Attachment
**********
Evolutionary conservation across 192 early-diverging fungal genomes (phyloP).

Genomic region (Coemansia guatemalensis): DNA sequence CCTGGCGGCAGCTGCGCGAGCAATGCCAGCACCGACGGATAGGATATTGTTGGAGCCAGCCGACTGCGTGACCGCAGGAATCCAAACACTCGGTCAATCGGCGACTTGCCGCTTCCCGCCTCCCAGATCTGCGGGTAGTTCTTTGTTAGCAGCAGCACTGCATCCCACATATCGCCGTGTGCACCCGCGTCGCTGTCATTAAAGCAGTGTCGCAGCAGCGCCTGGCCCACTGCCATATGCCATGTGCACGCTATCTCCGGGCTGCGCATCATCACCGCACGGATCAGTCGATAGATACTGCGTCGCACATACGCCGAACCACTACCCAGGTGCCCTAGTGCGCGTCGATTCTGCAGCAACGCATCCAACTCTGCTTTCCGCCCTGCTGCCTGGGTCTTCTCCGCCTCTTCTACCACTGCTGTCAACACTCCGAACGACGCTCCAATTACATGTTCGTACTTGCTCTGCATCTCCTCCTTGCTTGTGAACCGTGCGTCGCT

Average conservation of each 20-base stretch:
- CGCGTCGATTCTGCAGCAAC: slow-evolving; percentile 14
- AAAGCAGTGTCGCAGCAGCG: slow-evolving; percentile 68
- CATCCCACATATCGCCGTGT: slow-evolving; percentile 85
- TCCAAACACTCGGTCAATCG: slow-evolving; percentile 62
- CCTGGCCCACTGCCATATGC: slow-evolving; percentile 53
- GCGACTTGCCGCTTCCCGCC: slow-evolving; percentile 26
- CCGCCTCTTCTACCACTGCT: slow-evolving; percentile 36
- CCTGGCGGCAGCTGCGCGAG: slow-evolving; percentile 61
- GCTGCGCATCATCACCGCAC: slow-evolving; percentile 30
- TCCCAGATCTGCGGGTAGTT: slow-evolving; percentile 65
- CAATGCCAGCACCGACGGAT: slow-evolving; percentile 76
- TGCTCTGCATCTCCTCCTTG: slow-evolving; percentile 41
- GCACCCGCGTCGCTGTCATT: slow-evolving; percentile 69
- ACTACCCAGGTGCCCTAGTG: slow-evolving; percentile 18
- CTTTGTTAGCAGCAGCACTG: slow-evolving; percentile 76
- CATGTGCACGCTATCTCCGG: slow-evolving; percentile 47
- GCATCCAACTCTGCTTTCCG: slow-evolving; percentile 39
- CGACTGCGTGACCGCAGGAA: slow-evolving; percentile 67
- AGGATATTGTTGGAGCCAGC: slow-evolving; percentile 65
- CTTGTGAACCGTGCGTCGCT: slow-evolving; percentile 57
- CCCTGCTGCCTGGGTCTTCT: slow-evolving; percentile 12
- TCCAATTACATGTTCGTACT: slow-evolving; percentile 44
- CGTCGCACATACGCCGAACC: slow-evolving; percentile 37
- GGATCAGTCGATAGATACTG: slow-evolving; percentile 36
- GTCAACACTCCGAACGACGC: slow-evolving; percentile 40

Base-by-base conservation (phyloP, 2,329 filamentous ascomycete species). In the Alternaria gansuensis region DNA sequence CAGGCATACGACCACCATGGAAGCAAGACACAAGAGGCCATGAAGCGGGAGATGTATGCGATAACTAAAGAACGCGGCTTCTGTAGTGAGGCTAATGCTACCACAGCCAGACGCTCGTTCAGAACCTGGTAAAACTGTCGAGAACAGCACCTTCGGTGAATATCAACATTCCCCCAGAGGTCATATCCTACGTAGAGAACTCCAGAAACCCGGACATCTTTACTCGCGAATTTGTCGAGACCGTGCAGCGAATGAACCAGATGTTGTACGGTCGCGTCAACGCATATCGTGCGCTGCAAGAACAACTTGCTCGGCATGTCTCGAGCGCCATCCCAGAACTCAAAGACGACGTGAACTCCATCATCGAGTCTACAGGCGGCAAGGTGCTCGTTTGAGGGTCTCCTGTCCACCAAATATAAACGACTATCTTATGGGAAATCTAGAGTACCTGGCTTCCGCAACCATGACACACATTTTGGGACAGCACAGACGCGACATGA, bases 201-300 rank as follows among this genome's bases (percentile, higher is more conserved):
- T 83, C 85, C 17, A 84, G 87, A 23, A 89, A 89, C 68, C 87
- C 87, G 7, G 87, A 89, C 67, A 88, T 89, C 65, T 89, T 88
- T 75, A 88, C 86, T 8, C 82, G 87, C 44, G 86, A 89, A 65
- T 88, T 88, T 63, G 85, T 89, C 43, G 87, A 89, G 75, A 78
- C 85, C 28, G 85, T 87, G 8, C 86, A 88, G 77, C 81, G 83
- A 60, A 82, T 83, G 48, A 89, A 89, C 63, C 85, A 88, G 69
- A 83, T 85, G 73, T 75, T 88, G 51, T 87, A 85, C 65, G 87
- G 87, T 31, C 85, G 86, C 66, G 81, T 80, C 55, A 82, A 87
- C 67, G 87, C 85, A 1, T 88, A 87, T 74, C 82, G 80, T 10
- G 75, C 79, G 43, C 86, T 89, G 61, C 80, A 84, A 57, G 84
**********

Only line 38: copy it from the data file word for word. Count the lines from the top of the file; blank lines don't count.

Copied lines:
- C 67, G 87, C 85, A 1, T 88, A 87, T 74, C 82, G 80, T 10